Cape Henlopen school board members intend to narrow down a location for a proposed new elementary school while they await news from state officials on whether the district can proceed with its plans.
“I do think we need to meet and talk about this specifically and to look at the properties to see all the pluses and minuses,” said Superintendent Robert Fulton during the Sept. 12 school board meeting.
The district received appraisals on four proposed parcels for the new school. The parcels lie along the Route 24 corridor and on Beaver Dam Road. The district also received comments from the Preliminary Land Use Service – a process by which state agencies review building sites and provide opinions so schools and other developers can proceed without surprises.
School board members agreed to visit the properties in person to see for themselves the pros and cons of each site.
Board members Andy Lewis and Sandy Minard both recused from the process because of conflicts of interest. Lewis has a home that directly borders one of the properties; David Williams, attorney for the school district, advised him to abstain from further proceedings after Lewis approached Williams about a potential conflict. Minard works for Jack Lingo Realtor and voluntarily recused herself to avoid potential criticism that her decision would benefit her employer.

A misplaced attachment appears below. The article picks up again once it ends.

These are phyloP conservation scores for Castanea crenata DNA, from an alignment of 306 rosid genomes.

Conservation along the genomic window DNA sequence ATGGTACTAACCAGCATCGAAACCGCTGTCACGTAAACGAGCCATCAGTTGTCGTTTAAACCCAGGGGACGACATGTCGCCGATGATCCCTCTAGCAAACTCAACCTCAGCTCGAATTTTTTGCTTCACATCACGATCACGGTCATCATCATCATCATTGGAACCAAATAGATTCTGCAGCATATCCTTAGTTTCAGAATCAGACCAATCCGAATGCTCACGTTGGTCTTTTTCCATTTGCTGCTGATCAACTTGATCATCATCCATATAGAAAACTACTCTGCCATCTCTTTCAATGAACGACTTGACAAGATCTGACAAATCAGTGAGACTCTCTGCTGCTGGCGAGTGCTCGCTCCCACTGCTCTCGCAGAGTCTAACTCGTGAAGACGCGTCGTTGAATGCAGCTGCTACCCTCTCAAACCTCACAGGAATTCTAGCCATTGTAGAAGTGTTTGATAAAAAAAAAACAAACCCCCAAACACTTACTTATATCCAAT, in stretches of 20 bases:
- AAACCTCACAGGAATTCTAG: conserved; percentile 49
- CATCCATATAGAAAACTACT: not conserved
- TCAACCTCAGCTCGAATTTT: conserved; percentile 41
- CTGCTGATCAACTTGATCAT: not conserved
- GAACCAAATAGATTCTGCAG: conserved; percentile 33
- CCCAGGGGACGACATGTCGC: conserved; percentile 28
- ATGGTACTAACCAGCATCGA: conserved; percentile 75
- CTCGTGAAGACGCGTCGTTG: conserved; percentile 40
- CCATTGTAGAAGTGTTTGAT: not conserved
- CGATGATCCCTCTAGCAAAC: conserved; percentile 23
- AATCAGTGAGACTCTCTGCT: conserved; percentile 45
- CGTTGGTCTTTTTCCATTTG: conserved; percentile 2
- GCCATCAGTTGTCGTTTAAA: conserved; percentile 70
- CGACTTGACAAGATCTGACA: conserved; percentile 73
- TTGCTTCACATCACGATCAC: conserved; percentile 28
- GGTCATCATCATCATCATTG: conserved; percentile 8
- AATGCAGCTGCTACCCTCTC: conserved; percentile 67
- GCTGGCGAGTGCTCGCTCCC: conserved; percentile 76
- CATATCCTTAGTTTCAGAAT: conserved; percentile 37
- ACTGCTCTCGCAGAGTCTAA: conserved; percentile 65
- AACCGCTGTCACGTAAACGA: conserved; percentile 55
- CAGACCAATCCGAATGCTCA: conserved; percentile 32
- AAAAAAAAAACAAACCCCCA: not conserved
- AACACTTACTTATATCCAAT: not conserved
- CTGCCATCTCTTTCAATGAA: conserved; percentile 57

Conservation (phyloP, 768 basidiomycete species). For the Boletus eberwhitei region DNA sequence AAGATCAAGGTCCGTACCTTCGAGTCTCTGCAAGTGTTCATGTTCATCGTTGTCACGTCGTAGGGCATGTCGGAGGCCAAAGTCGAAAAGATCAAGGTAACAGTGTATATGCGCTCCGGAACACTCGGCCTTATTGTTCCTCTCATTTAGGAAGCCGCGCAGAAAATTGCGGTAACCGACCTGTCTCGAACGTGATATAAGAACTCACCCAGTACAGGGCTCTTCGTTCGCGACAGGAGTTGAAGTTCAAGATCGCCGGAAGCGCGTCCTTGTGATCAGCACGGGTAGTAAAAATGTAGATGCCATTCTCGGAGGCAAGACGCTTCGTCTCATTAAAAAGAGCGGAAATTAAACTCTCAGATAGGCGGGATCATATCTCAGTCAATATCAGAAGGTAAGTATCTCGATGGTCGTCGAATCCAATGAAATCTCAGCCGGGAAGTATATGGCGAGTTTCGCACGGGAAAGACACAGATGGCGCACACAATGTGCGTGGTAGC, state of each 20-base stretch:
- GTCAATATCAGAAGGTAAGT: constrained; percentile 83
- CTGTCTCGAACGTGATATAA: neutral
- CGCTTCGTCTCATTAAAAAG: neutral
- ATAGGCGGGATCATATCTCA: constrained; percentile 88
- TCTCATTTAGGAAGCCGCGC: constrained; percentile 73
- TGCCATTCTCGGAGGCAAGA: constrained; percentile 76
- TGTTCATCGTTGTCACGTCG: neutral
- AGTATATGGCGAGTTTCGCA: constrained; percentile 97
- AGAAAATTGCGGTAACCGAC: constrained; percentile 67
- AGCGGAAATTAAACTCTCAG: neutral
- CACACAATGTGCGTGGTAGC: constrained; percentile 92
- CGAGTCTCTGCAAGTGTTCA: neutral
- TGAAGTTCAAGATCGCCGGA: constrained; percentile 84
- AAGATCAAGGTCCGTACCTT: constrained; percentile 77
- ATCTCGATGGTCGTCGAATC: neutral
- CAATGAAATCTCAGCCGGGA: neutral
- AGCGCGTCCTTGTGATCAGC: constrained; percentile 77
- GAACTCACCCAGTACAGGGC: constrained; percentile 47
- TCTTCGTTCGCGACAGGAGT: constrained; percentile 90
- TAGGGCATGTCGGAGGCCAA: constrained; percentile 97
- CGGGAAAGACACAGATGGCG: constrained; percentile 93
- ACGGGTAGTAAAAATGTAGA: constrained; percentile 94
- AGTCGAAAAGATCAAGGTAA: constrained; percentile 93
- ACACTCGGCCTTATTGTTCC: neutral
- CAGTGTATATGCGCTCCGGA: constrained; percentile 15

Earlier this year, the district began developing a capital improvement plan primarily for the district's elementary schools. Although a committee originally suggested building three new elementary schools and renovating a fourth plus classroom additions at both Mariner and Beacon middle schools, the board narrowed the plan to a new fifth elementary school and six new classrooms at both middle schools. Also proposed are 10 consortium classrooms to be built at the new elementary school and six new consortium classrooms at Beacon Middle School. The state would pick-up 100 percent of the construction costs for the consortium classrooms.
The total proposed building plan is about $31 million. Of that, district taxpayers would pay about $12 million, if the project is approved through a public referendum.
Director of Administrative Services Brian Bassett said he expects to hear the Department of Education's decision before Tuesday, Oct. 15.